The striking Black-eared Fairy occupies a large range across the tropical forests of South America. It's one of the hummingbirds that caught the eye of 19th century American artist Martin Johnson Heade, whose paintings of this and other species can now be seen in museums such as the Metropolitan Museum of Art.
It's easy to see how the Black-eared Fairy would attract an artist's attention. This quick, bright green sprite has a contrasting snowy-white underside and black ear patches (auriculars), which give the bird its common name. The sexes are similar, but the female has a longer tail.
The species' total population is unknown but probably decreasing. Loss of tropical forests is the chief threat to the Black-eared Fairy as well as many other South American hummingbirds, from Peru's Marvelous Spatuletail to Brazil's Long-tailed Woodnymph.
Three subspecies of Black-eared Fairy are currently known. Tail length varies depending on the subspecies, but all are proportionally long compared to the bird's approximately 5-inch body.
Most of the Black-eared Fairy population is found in the forests of Amazonia, but one disjunct population is located in the Atlantic Forest of eastern Brazil. There, the fairy makes its home with other striking species such as Swallow-tailed Hummingbird, Seven-colored Tanager, and Pin-tailed Manakin.
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Compared to most hummingbirds, the Black-eared Fairy has a shorter, straighter bill that can present challenges when it comes to accessing nectar – its main food – from larger flowers. The birds get around this limitation by poking small holes in the flower's base and sipping directly from the nectar's source. To add protein to their diets, they hawk small insects from the air and glean them from foliage.
Black-eared Fairies may also visit hummingbird feeders for sugar water, or drink out of bird baths or water fountains.
Leaving Like a Leaf
Like other hummingbirds, such as Anna's Hummingbird and Violet-crowned Hummingbird, the Black-eared Fairy is solitary in all aspects of life other than breeding. The male's only involvement in the reproductive process is mating with the female. One male may mate with several females, and females probably also mate with several males.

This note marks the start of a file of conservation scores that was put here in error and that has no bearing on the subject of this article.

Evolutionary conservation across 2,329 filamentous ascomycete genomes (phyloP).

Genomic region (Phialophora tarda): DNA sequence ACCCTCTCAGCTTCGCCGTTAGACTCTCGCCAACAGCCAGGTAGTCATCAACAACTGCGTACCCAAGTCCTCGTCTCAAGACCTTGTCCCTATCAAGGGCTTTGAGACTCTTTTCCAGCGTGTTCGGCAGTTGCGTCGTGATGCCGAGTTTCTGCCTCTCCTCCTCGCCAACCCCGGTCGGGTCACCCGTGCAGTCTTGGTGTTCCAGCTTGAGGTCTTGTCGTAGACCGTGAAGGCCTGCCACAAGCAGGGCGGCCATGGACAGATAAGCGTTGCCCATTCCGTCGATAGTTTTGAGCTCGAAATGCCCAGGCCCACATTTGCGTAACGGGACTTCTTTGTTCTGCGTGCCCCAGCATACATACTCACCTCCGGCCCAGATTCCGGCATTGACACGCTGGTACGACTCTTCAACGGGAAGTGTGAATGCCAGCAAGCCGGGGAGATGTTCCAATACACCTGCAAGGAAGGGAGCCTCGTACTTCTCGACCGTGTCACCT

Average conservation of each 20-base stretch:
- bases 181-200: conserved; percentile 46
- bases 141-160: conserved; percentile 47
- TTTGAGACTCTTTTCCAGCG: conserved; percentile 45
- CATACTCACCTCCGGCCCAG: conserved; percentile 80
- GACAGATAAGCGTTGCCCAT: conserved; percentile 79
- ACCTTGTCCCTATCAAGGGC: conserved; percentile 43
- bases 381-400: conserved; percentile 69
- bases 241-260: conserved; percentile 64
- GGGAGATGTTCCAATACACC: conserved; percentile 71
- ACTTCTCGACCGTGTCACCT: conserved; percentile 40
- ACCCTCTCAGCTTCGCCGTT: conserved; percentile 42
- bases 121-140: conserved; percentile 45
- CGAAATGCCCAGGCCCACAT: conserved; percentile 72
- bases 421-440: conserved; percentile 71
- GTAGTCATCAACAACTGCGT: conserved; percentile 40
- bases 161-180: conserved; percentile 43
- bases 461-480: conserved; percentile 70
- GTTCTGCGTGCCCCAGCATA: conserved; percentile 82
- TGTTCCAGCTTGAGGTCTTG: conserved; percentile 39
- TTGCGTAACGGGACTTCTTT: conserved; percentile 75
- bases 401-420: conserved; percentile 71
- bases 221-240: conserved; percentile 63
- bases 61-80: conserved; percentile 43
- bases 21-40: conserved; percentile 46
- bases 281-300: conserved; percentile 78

The female Black-eared Fairy builds her cup-shaped nest out of plant fibers, typically on a low horizontal branch, and applies green moss to the outside for camouflage. She incubates her clutch for about 15 days, then cares for the young until they fledge.
When leaving the nest, the female exits with a wavering glide and resembles a falling leaf. This behavior is thought to conceal her and the nest from potential predators.
Although the Black-eared Fairy has a large range, the species is considered uncommon because of ongoing destruction of its habitat. One place it may be seen is at Brazil's Serra do Urubu (Forest of Hope) Reserve, where ABC and partner SAVE Brasil are cooperating to protect remnants of the rapidly disappearing Atlantic Forest.
In November 2017, reserve staff inaugurated a new Hummingbird Garden, where visitors may spot the Black-eared Fairy along with about 20 other species, including the Ruby-topaz Hummingbird and Frilled Coquette.
Bennett Hennessey, Brazil Conservation Program Coordinator at ABC, was at the garden's inauguration and reports that the Black-eared Fairy was exceptionally difficult to catch on camera.
"I set up my camera near hummingbird feeders … [and the] Black-eared Fairy was the only one I could not record,” he says. “One bird would perch high in the canopy, quickly visit four feeders, and then be off. It would return an hour or so later, but I could never predict which feeders it would visit or route it would follow.
"The Black-eared Fairy's behavior was very different from the other hummingbirds," Hennessey concludes. “I suspect the Atlantic Forest subspecies forages in the high canopy, covering a vast range of flowers in no particular order."
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